Openfire, a cross-platform real-time collaboration server based on the XMPP (Jabber) protocol, can act as such a repository in which files are shared. It’s implementation however is very bare-boned (it accepts files, stores them in a temporary folder, that eventually gets purged).
As a Google Summer of Code project, one could mature the existing implementation of the HTTP File Upload server-sided component in Openfire. Although as a student, we’d certainly welcome your own input on this, we believe that lots of value can be added by extending the administrative functoinality of the implementation. For instance, a file management feature and a supporting administatrative web page UI can be added. These should allow files to expire, garbage collected or pinned for persistence. Quota management (which users can send what data, in what amounts) is another interesting feature, as is integration with dedicated storage facilities (think Amazon S3 and friends).
We’re expecting that this would be a rather easy project, as the essence of the functionality is available. You can, however, make things as interesting as you like, by suggesting additional features or integrations.
Keywords: Java, XMPP, HTTP File Upload, instant messaging, Openfire
Message Carbons support
The XEP-0280 extension of the XMPP protocol allows clients to forward send and received messages to other connected resources (think: different clients that are used by the same user). The underlying Smack library (which is the base of Spark) already supports this, as well as many XMPP servers. Support should be added to Spark, so that it is automatically forwarding sent/received messages to other connected resources of the same JID to insert them into history, when a server supports XEP-0280.
We’re expecting that this would be a moderately easy project. Most of the bits that implement the required functionality are available, while all of it is clearly documented. Challenges might be found in finding the correct combination of parts, as well as proper UI interaction with the end user.
Keywords: XMPP, Instant Messaging, Java
Message Archive Management support
Spark is an Open Source, cross-platform, XMPP-based IM client optimized for businesses and organizations. It is developed in Java and is primarily based on the Smack library. The MAM extension (XEP-0313) of the XMPP protocol allows clients to store and retrieve history from the server (if it supports it).
The underlying Smack library (on which Spark is based) already supports this, as well some XMPP servers. Spark should be able to store/retrieve history from the server, instead of storing it locally when a server supports XEP-0313.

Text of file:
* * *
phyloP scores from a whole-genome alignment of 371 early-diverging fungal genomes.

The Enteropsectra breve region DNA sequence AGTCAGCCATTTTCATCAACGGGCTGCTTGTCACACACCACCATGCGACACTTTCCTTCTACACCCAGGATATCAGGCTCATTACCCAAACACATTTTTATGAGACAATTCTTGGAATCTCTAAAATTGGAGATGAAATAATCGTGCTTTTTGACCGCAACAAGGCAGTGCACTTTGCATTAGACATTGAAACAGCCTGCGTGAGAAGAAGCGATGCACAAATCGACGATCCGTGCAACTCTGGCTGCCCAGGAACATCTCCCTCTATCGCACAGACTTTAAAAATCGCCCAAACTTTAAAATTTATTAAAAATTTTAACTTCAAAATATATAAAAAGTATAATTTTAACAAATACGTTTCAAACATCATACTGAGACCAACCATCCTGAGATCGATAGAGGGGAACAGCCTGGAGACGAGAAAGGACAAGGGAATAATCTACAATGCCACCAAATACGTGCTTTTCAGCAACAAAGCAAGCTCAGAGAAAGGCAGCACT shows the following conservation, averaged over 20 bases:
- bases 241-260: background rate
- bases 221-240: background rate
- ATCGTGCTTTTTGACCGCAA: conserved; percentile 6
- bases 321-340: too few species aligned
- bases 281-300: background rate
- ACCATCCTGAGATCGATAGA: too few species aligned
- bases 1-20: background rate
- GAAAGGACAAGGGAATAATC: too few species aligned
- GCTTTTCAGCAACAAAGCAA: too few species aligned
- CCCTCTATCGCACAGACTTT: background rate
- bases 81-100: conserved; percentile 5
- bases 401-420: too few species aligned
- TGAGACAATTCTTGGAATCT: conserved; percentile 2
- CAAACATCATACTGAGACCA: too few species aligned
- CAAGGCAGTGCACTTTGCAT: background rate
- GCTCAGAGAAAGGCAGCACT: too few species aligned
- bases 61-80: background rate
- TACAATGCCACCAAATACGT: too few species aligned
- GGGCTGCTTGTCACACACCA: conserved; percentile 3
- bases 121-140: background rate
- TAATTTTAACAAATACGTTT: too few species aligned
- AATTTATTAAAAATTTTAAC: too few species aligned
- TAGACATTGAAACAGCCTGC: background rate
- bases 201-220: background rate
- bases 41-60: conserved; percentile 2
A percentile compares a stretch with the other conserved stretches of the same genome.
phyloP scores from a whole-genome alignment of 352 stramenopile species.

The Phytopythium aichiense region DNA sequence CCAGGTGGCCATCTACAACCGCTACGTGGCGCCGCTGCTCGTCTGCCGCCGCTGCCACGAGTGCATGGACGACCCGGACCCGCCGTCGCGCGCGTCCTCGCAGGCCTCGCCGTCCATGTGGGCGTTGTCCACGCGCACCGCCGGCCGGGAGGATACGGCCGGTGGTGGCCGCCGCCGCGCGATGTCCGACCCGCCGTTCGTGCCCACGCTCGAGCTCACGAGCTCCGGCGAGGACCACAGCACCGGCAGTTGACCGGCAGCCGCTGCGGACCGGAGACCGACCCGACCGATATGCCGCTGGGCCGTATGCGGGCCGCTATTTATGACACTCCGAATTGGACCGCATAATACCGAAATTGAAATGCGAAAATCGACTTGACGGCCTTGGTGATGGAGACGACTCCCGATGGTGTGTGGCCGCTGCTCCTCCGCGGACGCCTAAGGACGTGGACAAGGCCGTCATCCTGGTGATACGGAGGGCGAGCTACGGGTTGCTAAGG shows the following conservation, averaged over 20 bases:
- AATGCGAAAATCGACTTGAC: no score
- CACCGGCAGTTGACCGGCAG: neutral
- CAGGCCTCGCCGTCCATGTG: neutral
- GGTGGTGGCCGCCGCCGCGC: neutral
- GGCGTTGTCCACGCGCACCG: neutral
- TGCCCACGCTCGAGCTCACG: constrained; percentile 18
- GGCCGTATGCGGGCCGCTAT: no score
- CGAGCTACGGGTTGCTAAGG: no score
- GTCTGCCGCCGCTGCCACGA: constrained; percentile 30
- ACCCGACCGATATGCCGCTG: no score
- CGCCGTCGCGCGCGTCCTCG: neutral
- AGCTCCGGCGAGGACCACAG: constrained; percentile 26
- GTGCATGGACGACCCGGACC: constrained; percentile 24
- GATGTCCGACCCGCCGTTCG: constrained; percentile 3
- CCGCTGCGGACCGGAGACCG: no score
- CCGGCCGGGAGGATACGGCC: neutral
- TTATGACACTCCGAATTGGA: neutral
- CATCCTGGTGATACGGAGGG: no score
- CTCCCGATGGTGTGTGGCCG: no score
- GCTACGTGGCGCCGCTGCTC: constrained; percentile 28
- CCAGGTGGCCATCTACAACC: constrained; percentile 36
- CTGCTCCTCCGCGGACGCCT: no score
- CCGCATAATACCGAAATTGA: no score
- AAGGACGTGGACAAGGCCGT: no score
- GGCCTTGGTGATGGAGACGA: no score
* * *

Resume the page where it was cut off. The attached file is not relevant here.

We’re expecting that this would be a moderately difficult project. Most of the bits that implement the required functionality are available, while all of it is clearly documented. It proves, however, difficult to keep a a complete record of chat history available at multiple sites.
Keywords: XMPP, Instant Messaging, Java
Rewrite Spark’s GUI to JavaFX
Spark is mature, but older XMPP Instant Messenger written in Java. At the time of its creation, Java Swing was good choice for a GUI library. However, in recent years, better alternatives have become available. For almost 10 years JavaFX has been emerging as the new graphic library for Java. Rewriting Spark’s GUI to FX could refresh current look of this Instant Messenger and use of the FXML files would help in the future development of Spark.
This project presumably can be really hard as it requires good knowledge of both worlds: Swing and JavaFX. What’s more: the codebase in which changes are to be applied is very large, as Spark was created by many people through many years. On the other hand: the project doesn’t require creating or adding new functionality in Spark. Most of the desired functionality is already there, it just need to be rewritten to the new technology. The main benefit of this project would be to gain a better separation between the presentation layer and application logic within the software. Abandoning legacy technology in favor of the new one could also attract new developers to Spark, something we’d welcome.
Keywords: Java, Spark, Swing, JavaFX
OMEMO plugin for Spark
Smack library for XMPP is recently supporting OMEMO encryption protocol. OMEMO is quite new protocol created during Google Summer of Code 2015. It is rapidly increasing on popularity and finds it’s way to new clients. Spark should have plugin which would allow users to send encrypted messages. Usage of Smack-omemo is quite easy, but fitting it into existing Instant Messenger can be challenging task.
Keywords: Java, Encryption, XMPP, OMEMO
Support for XMPP over Openfire Virtual Connection
Implement a new
XMPPOpenfireConnection which extends the existing
XMPPConnection interface to provide a Smack connection object that can be used in Openfire plugins for server-side code that require multiple client connections. Example use cases are bots, focus users, etc.
Keywords: XMPP, Smack, Openfire, Bot